UBIs are not exactly a new idea. One of their earliest proponents was Thomas Paine, the American activist and philosopher, who wrote about them in his pamphlet “Agrarian Justice,” published in 1795. Yet the concept has become increasingly fashionable in recent years, especially in industrialized nations, as technological advances in automation and artificial intelligence threaten to usher in a new age of mass unemployment.
For its part, GiveDirectly is interested in the potential for a UBI to be a cost-effective and quick way to lift people out of absolute poverty. And while UBIs have been the subject of trials and studies before, GiveDirectly describes its Kenyan experiment as the largest and most rigorous methodologically.
Not everyone is convinced the results will yield the answers GiveDirectly seeks, or that a UBI system makes sense for a developing country like Kenya. But even if the notion of a nationwide, permanent program seems like a pipe dream, the organization hopes its experience in Makanga, and the data it generates, will encourage countries with high levels of poverty to rethink their approach to social welfare and safety nets.
How the Experiment Works
To qualify as a true UBI, according to GiveDirectly and many experts, the basic income payment has to be universal, meaning it must be paid to all members of a community without precondition. It also has to be paid over a long period of time and cover at least the basic cost of living. GiveDirectly claims to fulfill these criteria.
Its 12-year experiment will ultimately expand to 26,000 participants. Some 6,000 Kenyans will receive the full UBI over all 12 years, including the inhabitants of Makanga. In addition, 10,000 Kenyans will receive the payment for two years, while an additional 10,000 will receive the equivalent of two years’ worth of UBI in a single, lump-sum payment. Researchers will also follow several thousand people who won’t receive any benefits, establishing a baseline against which GiveDirectly can measure the effects of the three other interventions.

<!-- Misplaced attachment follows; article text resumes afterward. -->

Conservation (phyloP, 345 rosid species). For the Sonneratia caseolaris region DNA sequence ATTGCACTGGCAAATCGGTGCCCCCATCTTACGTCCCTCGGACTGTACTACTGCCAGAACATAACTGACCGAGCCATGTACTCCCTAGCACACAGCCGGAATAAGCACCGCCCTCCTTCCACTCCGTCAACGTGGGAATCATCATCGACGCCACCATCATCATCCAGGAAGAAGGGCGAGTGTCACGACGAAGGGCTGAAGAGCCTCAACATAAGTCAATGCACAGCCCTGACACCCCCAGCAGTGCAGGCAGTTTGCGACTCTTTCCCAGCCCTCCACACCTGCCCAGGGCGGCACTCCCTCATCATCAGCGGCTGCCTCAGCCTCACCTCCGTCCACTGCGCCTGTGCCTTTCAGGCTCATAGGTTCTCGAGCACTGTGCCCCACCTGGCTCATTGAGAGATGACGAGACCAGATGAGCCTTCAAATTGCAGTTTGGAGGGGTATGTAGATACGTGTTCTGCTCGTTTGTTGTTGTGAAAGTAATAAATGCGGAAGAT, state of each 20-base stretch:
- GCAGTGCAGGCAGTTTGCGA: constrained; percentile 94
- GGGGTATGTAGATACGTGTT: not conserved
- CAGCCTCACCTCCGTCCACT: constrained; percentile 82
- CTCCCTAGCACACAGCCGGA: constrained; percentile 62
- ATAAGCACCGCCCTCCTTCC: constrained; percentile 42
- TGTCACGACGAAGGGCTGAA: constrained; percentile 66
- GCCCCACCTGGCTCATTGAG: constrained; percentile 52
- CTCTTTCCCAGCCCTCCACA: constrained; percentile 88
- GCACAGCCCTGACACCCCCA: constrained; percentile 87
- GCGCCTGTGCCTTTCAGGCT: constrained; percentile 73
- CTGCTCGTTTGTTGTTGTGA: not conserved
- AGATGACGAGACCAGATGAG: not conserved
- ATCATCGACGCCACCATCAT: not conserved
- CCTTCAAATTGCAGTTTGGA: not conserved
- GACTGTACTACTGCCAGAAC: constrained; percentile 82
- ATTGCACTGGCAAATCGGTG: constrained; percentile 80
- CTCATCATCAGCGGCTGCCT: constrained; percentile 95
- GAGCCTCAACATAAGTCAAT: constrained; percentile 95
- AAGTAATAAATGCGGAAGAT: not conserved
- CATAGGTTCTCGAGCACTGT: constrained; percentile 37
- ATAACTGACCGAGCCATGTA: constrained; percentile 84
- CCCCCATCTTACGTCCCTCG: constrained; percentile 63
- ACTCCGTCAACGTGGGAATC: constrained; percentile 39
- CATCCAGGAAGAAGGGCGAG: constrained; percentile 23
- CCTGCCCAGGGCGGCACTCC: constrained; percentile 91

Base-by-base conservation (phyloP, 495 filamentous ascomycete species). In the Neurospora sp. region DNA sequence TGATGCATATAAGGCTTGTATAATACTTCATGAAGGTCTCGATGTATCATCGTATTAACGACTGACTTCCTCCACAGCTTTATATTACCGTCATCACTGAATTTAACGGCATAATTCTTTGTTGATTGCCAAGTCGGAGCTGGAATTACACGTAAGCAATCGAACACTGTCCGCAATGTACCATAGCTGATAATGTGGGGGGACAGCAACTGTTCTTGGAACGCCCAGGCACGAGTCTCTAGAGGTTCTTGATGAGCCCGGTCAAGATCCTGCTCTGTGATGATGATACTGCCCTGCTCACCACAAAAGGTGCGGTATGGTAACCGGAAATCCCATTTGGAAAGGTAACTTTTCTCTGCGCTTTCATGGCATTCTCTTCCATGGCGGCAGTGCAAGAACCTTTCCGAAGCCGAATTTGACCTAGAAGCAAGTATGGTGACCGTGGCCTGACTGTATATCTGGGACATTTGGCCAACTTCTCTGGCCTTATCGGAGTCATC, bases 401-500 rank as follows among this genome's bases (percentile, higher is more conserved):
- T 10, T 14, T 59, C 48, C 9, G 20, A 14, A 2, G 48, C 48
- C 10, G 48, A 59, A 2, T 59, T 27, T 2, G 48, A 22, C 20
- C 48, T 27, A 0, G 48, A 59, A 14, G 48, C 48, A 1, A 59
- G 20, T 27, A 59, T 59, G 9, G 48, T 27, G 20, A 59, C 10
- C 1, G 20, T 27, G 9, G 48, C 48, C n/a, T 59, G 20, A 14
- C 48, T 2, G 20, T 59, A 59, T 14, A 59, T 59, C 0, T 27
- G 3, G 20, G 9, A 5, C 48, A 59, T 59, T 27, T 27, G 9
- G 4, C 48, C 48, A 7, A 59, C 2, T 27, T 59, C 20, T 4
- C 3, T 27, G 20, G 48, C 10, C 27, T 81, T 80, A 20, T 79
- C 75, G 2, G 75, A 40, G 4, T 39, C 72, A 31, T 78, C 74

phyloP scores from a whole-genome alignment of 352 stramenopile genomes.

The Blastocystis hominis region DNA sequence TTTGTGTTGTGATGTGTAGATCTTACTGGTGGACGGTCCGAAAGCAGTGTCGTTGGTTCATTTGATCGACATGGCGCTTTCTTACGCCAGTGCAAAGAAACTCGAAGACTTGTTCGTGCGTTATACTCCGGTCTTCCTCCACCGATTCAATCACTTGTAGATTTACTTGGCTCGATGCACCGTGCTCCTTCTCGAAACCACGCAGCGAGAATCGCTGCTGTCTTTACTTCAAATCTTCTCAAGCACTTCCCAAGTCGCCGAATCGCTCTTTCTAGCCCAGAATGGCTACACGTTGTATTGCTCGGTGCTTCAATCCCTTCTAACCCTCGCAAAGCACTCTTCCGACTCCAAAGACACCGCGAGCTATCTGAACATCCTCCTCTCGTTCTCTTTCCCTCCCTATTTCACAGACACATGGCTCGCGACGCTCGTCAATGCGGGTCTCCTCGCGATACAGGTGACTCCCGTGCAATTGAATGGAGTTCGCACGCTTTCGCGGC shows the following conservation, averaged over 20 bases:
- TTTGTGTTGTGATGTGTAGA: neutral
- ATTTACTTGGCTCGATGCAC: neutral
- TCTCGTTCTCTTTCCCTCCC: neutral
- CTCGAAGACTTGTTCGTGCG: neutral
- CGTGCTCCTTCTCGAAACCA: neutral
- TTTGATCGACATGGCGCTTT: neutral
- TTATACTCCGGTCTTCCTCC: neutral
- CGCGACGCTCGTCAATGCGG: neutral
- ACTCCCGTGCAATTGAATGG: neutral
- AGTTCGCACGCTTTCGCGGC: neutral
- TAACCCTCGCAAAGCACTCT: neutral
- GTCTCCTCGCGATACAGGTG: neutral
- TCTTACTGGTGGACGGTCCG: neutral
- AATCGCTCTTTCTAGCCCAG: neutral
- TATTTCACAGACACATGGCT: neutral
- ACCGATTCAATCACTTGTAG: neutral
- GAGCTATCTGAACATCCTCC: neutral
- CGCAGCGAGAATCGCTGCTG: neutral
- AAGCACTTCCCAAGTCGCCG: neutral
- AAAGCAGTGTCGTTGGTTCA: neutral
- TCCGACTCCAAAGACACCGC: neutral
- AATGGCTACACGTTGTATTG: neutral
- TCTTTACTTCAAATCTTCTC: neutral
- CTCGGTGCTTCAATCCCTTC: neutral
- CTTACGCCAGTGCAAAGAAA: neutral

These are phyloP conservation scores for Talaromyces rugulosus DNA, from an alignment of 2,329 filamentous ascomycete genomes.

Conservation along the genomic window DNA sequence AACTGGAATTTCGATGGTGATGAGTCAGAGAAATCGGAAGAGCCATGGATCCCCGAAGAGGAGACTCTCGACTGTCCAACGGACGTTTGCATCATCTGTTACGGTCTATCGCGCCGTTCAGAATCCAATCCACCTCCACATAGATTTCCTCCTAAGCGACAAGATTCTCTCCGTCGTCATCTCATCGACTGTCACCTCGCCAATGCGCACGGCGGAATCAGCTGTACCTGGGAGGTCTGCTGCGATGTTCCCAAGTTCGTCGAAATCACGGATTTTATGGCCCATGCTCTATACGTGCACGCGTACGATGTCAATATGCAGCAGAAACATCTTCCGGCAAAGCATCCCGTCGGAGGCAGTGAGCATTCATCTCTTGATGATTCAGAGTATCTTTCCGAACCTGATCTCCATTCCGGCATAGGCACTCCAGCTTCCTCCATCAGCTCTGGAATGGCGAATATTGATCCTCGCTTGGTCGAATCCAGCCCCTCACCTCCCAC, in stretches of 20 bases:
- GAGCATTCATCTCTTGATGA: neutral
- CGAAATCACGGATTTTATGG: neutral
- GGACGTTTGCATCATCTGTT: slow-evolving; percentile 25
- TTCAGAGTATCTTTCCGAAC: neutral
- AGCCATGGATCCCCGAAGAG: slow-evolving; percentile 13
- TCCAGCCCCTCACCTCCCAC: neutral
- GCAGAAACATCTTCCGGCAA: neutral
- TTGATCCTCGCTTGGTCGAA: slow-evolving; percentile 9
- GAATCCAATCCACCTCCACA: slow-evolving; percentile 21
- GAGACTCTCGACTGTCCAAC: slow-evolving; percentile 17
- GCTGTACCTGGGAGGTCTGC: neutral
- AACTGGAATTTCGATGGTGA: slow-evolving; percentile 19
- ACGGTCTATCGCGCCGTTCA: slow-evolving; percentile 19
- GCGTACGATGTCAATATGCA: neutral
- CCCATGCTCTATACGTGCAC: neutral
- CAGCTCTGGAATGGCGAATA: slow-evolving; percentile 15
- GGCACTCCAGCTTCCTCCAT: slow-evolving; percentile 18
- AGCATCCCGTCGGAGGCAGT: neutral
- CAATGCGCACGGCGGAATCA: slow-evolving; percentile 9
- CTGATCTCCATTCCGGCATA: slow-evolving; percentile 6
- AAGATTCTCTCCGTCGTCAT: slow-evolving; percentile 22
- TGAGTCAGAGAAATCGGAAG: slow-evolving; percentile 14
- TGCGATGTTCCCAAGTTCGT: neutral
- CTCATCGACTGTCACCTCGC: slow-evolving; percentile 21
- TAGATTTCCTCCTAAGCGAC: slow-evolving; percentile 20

Past programs and studies have fallen short on at least one of the aspects covered by GiveDirectly. Some early trials in the U.S. and Canada in the 1960s and 1970s, for example, were neither universal nor long-term. Later studies in India and Namibia covered only a short span of time, while also lacking rigorous scientific evaluation and failing to provide sufficient funds to cover basic living costs.
Large-scale cash-transfer programs in medium-income countries—Brazil’s Bolsa Familia, Mexico’s PROSPERA and China’s Dibao—have proven to be effective at lifting people out of poverty. But these cash transfers are targeted at specific segments of society, thus falling short of the universality inherent to true UBIs.
Of course, the GiveDirectly trial makes some compromises as well. While having 6,000 participants makes for a large sample, it is only a fraction of Kenya’s population of almost 50 million. That said, it is still a much larger sample size than Finland’s ongoing two-year UBI trial, which is targeting 2,000 recipients. And in contrast to Finland, GiveDirectly is distributing payments to entire communities instead of randomly selected unemployed people, and it has multiple control groups along with a longer trial duration.
As automation and artificial intelligence threaten to usher in a new age of mass unemployment, the concept of a universal basic income is becoming increasingly fashionable.GiveDirectly is also focusing on rural communities. Participating villages are chosen at random, but the project is only implemented where the potential recipients and local authorities are in favor of the experiment. Makanga was chosen as a pilot because it fit the profile and is situated in a region where GiveDirectly already had field operations. (At GiveDirectly’s request, the name of the village has been changed in this article to protect the privacy of village residents and ensure the village won’t be targeted by criminals.)
In total, GiveDirectly plans to spend $30 million over the duration of the trial, with almost all that money raised from individual donors, mostly in the United States. The project is almost completely financed, with $27.2 million having been raised by the end of September.
Despite the steps taken to make the experiment as sound and informative as possible, there is ample skepticism that it will accomplish what GiveDirectly hopes it will.